This advanced technique originated in Japan and was used extensively for various metal objects. It gained popularity in the 20th century as more metalsmiths understood the mystery of how to create this material. Translating to “wood-grain metal,” mokume gane employs fusion of non-ferrous metals in alternating layers. The billet of fused layers is then forged thinner, and a pattern is brought up through filing, carving, or milling. After patterning the surface, the billet is rolled through a rolling mill to thin the sheet and smooth the surface. The working properties of the final sheet are similar to that of the parent metals.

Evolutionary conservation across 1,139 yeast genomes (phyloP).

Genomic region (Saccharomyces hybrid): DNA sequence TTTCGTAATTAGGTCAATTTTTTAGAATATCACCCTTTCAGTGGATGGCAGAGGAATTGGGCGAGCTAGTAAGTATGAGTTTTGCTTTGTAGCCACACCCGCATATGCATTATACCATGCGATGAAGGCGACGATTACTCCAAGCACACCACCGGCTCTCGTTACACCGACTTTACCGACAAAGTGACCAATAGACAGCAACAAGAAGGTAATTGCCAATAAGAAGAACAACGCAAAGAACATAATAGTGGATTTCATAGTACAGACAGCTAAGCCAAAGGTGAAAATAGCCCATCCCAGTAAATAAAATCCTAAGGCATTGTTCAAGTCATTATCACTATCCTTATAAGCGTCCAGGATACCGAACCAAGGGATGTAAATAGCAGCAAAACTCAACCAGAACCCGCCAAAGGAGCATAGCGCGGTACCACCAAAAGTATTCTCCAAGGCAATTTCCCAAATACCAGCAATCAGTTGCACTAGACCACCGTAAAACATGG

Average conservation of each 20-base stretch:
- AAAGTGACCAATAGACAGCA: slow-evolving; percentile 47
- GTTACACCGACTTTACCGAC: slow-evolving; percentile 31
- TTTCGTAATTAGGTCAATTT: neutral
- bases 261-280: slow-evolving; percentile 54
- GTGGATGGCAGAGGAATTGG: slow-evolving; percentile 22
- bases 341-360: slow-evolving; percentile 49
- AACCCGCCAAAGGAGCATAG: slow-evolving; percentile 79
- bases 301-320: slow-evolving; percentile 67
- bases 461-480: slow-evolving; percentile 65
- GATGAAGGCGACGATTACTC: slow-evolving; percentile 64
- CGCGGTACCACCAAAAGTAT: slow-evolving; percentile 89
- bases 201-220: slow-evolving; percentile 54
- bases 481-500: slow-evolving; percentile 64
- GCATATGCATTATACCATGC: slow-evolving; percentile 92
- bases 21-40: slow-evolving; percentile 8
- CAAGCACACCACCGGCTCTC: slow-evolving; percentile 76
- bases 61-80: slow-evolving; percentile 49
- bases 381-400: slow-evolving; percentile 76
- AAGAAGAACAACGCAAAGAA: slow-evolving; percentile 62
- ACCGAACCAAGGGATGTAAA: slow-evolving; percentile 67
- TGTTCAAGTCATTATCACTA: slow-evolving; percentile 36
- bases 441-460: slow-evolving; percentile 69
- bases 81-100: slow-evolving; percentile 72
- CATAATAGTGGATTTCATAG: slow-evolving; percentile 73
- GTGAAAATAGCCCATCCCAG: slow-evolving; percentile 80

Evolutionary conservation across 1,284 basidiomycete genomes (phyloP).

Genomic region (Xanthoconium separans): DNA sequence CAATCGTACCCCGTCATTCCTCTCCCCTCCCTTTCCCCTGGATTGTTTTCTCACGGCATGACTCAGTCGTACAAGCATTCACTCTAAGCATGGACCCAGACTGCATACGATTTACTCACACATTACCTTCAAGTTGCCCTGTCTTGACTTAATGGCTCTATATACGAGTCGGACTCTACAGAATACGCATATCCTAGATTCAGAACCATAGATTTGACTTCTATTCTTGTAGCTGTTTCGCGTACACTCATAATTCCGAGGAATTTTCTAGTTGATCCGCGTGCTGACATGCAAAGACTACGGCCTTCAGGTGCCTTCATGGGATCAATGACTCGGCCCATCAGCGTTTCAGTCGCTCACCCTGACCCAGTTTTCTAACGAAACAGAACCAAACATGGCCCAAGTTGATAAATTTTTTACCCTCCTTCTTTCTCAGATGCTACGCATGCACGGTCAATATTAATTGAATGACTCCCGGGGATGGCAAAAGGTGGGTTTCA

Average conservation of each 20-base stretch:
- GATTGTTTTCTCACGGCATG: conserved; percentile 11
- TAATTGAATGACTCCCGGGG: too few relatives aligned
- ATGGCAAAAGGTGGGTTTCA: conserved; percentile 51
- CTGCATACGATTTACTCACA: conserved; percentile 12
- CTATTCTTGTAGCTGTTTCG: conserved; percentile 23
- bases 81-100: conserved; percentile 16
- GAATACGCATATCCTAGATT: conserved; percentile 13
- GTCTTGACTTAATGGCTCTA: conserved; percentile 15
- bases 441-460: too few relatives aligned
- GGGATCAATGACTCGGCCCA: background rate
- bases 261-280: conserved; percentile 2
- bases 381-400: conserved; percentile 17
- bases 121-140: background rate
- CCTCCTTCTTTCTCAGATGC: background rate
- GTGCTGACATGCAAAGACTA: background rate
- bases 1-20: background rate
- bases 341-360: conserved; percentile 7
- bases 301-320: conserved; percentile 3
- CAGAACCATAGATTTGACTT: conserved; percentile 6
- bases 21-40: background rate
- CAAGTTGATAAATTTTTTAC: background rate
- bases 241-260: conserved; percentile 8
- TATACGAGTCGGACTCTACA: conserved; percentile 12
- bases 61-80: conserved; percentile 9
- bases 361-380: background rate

Shown at left:
Fused billet of copper and fine silver

Billet forged thinner to begin patterning

Process of patterning parallel bands

Fusing and Patterning
Rolling and Finishing
Contemporary Examples